Tackling 4 Key Challenges of the Multigenerational Workforce

Business News Daily
Shannon Gausepohl

Working today often means joining a team with a range of ages. A millennial may manage you, but you may still work with Generation Xers and baby boomers.

As more boomers work past retirement age and as tech-savvy millennials continue to graduate and enter the workforce, the stark differences in the values, communication styles and work habits of each generation are becoming increasingly pronounced.

"Every person comes into the office with different life experiences, perspectives and views, which is valuable to the company," said Amy Casciotti, vice president human resources at TechSmith Corporation, a business and academic software product company. "[Having] varying perspectives of seeing the world helps you to see more of the landscape and your company's spot in it, and that's a great thing."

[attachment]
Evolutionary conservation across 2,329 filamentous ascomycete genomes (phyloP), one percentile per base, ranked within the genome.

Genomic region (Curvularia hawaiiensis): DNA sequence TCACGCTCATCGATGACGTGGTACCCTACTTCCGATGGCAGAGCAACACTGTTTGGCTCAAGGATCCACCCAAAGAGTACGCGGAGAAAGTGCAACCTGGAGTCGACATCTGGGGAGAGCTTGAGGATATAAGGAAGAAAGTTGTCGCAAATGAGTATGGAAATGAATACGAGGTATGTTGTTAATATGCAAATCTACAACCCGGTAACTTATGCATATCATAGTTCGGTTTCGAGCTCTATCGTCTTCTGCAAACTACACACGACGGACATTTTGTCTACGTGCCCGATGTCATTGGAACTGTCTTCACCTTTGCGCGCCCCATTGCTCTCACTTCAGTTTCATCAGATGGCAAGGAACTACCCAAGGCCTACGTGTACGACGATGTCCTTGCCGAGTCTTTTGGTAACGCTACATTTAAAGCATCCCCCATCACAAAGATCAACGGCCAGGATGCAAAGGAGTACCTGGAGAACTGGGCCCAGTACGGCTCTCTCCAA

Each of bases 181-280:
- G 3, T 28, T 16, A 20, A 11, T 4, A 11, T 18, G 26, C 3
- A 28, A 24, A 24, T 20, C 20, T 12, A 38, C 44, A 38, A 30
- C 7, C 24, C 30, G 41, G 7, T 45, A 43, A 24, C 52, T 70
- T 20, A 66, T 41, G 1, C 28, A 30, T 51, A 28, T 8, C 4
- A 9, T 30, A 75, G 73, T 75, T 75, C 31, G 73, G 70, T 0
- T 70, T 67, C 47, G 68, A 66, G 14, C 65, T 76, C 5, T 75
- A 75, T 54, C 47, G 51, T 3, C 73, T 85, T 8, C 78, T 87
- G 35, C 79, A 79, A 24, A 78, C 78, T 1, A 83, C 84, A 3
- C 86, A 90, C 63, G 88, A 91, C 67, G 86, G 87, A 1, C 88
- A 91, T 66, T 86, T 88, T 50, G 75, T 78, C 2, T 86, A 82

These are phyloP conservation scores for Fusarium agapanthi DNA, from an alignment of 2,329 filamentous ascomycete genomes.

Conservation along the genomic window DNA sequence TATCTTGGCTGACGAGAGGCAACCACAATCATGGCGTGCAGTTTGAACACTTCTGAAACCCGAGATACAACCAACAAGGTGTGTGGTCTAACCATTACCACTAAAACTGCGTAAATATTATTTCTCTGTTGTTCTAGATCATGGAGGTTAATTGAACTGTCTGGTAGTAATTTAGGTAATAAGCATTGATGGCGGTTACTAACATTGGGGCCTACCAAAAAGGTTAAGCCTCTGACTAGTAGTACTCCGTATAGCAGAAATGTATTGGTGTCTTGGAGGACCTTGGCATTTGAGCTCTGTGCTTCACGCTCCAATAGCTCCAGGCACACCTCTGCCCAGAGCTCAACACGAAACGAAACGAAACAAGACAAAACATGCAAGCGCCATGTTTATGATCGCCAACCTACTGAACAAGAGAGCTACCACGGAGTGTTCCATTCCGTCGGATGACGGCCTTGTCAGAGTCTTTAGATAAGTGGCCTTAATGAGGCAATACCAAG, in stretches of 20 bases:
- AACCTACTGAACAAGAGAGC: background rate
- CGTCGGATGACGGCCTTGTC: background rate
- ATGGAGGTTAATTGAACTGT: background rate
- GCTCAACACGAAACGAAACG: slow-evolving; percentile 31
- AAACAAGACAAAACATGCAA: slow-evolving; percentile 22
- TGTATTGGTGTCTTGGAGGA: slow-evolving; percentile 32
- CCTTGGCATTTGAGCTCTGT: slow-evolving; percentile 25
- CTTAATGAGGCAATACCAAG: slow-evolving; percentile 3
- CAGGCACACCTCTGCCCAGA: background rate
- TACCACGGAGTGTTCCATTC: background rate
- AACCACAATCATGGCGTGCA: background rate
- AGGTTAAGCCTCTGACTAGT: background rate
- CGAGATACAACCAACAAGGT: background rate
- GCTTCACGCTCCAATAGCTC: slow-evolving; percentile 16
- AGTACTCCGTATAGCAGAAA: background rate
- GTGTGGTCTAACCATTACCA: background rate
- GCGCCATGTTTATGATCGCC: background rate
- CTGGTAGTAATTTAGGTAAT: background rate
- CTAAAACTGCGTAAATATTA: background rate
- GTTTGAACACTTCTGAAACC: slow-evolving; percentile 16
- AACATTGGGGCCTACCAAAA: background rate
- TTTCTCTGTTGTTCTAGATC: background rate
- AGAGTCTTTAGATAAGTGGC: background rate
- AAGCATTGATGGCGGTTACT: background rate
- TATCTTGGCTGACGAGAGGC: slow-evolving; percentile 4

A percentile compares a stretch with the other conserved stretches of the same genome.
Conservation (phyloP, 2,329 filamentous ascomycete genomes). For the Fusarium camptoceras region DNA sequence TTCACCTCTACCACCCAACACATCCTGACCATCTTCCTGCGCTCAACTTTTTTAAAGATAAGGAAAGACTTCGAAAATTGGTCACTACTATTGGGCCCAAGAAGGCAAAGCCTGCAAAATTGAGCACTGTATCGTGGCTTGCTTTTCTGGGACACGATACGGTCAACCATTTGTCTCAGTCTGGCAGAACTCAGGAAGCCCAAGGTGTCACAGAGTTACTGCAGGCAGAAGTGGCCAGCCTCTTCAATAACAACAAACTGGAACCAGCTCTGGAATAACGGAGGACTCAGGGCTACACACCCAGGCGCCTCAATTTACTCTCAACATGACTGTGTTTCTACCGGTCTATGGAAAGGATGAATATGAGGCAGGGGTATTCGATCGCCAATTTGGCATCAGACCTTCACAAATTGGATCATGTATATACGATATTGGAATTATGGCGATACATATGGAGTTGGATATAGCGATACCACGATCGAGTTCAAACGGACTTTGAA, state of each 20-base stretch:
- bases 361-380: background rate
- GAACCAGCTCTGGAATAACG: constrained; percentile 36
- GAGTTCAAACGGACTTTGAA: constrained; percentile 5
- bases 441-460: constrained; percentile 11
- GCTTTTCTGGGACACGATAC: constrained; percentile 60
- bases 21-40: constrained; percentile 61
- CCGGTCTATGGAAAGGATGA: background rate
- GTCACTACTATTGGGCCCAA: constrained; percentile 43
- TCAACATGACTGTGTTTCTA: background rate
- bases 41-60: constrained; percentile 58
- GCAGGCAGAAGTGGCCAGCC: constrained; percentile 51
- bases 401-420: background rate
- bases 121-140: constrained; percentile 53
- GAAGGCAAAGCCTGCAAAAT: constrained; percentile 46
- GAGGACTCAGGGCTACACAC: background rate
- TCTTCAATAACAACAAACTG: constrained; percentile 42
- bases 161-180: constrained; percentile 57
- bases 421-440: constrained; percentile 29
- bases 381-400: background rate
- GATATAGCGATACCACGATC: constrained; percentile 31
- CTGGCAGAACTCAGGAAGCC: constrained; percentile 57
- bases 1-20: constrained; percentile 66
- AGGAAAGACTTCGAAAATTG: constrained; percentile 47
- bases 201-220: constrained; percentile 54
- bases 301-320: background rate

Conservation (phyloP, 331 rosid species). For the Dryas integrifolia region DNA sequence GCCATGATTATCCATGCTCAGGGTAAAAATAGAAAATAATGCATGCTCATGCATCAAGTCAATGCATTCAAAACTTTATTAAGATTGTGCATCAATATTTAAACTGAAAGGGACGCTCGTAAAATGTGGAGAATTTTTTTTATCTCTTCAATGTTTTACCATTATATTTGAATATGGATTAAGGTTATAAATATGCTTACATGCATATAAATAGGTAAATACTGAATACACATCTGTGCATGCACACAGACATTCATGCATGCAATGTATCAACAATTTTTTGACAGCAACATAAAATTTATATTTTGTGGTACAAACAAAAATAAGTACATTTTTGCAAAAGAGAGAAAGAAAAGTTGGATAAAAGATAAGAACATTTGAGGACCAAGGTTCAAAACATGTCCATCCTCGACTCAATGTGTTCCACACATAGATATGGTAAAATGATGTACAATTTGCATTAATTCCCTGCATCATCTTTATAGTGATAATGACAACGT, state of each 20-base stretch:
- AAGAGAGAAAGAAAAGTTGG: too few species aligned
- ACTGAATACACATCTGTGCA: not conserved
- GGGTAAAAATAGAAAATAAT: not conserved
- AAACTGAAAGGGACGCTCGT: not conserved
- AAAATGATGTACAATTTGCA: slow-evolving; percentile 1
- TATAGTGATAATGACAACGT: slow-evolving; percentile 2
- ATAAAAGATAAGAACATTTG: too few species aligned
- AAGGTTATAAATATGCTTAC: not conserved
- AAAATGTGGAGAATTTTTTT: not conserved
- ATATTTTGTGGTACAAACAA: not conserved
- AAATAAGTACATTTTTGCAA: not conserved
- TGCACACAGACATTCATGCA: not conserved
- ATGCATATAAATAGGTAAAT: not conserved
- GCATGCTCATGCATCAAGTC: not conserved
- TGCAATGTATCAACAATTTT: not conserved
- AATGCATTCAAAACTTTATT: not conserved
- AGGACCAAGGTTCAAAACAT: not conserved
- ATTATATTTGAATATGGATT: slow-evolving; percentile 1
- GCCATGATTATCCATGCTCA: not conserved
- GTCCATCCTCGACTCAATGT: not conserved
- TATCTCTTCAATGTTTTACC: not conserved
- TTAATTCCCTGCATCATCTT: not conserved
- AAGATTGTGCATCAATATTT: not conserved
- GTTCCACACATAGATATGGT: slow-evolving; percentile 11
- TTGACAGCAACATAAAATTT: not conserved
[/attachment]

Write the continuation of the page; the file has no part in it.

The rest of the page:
How do you create and manage a cohesive team? Here are the biggest challenges in the modern work environment and how to deal with them head-on...

...Negative stereotypes

Lazy. Entitled. Tech obsessed. Overeager. These are just a few of the terms that come to mind for many older workers when they think of millennials, and members of the younger generation are well aware of the stereotypical ideas they're up against. Rich Milgram, CEO of career network Beyond.com, pointed out that Gen Y isn't alone: Younger workers may perceive baby boomers as difficult to train and stubbornly set in their ways.

"Overcoming existing stereotypes is hard," Milgram told Business News Daily. "It takes a conscious effort to distinguish your own talents and not let preconceived notions do that for you. Workers need to match their vision of success with the work ethic that it will take to get there — meaning a willingness to go beyond what's expected."
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